The Yahoo question: Does working from home kill innovation?

The Yahoo question: Does working from home kill innovation?

Allowing staff to work from home, now known as ‘telework’, offers a lot of perks for companies.

For one, it saves on desks and some of the costs of running an office. It makes companies more attractive to parents and others who want to work flexibly. And it allows companies to hire the most talented staff, no matter how far they reside from head office. For all these reasons, companies that allow their staff the option of telework typically get a good run in the press, where they’re lauded for their “enlightened” attitude.

But some of the world’s most successful companies are shunning telework, saying it kills the innovation and creativity they need to keep leading the market.

Yahoo, headed by ex-Google exec Marissa Mayers, is the most recent example.

Early this week its HR department issued an internal memo, duly leaked, telling staff that from June they’ll no longer be able to work from home.

“To become the absolute best place to work, communication and collaboration will be important, so we need to be working side-by-side,” it read. “That is why it is critical that we are all present in our offices.”

“Some of the best decisions and insights come from hallway and cafeteria discussions, meeting new people, and impromptu team meetings. Speed and quality are often sacrificed when we work from home. We need to be one Yahoo, and that starts with being physically together.”

Yahoo isn’t the only company to take this attitude towards telework. Mayer’s old company, Google, takes a similar view.

Its CFO, Patrick Pichette, was in Sydney last week. He told an audience of entrepreneurs that at Google, the policy was to allow as little telework as possible. The irony of this, coming from a company that prides itself on allowing people to connect electronically, was noted by the Sydney Morning Herald’s Ben Grubb, who reported on the talk.

“Working from the office is really important,” Pichette said. “There is something magical about sharing meals. There is something magical about spending the time together, about noodling on ideas, about asking, at the computer, ‘What do you think of this’?”

LeadingCompany found support for this idea. Yvette Blount, the research co-ordinator at the Australia Anywhere Working Research Network and a lecturer at Macquarie University, is one of Australia’s leading experts on telework. She says there’s research to support the view that innovation gets a boost when people are in the same room, working together.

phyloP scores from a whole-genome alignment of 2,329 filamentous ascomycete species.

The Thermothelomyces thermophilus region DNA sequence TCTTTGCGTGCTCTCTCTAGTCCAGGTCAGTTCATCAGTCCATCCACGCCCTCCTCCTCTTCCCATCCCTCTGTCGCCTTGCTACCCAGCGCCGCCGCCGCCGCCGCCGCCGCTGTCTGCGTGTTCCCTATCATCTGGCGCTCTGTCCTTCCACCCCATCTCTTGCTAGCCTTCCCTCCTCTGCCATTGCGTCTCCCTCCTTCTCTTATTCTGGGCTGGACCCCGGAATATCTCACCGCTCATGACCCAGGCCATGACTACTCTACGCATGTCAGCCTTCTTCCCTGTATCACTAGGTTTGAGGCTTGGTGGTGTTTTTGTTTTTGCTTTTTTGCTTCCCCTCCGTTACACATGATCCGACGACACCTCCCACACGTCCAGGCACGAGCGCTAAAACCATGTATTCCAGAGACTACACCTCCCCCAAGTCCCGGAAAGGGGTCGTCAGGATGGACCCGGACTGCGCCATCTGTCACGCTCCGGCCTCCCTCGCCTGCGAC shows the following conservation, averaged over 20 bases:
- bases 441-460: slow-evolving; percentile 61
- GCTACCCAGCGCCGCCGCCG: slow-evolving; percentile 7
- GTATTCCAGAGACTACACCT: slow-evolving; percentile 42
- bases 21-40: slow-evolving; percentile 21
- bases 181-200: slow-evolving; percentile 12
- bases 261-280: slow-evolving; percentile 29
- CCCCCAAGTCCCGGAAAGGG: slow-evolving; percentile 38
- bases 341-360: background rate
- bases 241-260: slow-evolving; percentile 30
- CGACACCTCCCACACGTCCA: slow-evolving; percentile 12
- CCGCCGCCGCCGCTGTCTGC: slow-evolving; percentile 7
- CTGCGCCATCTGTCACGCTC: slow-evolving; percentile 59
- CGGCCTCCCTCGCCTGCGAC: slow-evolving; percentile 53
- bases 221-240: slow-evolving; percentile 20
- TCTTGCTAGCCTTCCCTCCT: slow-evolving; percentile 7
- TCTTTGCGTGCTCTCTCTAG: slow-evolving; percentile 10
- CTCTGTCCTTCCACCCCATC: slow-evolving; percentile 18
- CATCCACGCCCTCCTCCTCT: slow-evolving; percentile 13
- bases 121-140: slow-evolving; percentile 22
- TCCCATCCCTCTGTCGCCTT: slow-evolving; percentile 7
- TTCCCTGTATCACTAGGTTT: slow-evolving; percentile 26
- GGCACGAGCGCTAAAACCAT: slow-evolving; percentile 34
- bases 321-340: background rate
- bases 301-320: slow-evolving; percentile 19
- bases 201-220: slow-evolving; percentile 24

And that makes a lot of sense,” she says. “Through chatting – conversations – if you’ve got the right environment, people innovate.”

Nonetheless, she says the Yahoo edict is overkill.

“A lot of people in Yahoo wouldn’t be in creative jobs. For example, those in accounts, customer service, human resource management – all those support roles – I’m really not sure why they need to be in the office.”

Telework, like many things involving human interaction, isn’t straight-forward.

For example, there’s a large and growing body of academic research that finds allowing staff to work from home boosts productivity.

Dr Rachelle Bosua, from the University of Melbourne School of Engineering, is the author of one such study, published this month in the Telecommunications Journal of Australia.

“It was a broad study,” she tells LeadingCompany. “We looked at banking, we looked at government and public sector employees’, education, IT, marketing… it wasn’t one specific industry.”

Bosua’s study found that teleworkers become more productive than office workers provided they have access to high-level IT support. They start work earlier, work up to three hours per day longer, and get more done.

On the innovation question, Bosua says not all companies have as much imperative for innovation as consumer tech companies such as Google and Yahoo do. But even so, ideas don’t just come from conversation, but from engagement with many different things, such as social media and reading. “I agree socialisation is important,” she says. “But it’s not the only thing.”

She adds that Google and Yahoo have vastly different cultures and work environments to most other companies.

Google is famous for providing employees with beautiful workspaces that include cafeterias, gyms, and play areas for taking a break. This encourages conversation and the free flow of ideas – it’s not just about chaining employees to their desks nine-to-five.

Telework will never work for everyone and in all industries, Blount says. “It’d be difficult for a hairdresser to work from home, for example. And in some organisations, it won’t suit the culture.”

“But in lots of jobs, particularly knowledge jobs, telework offers flexibility. For example, if you have a deadline, it might be appropriate to stay home away from distractions and just focus on getting something done. Then you can go into the office in the afternoon for feedback and to bounce off others. It’s about getting the balance.

“And there’s lots of different ways to work, even in an office. It could be in a coffee-shop, or in a co-working space, depending on the work. Businesses gain by creating opportunities to do that.”


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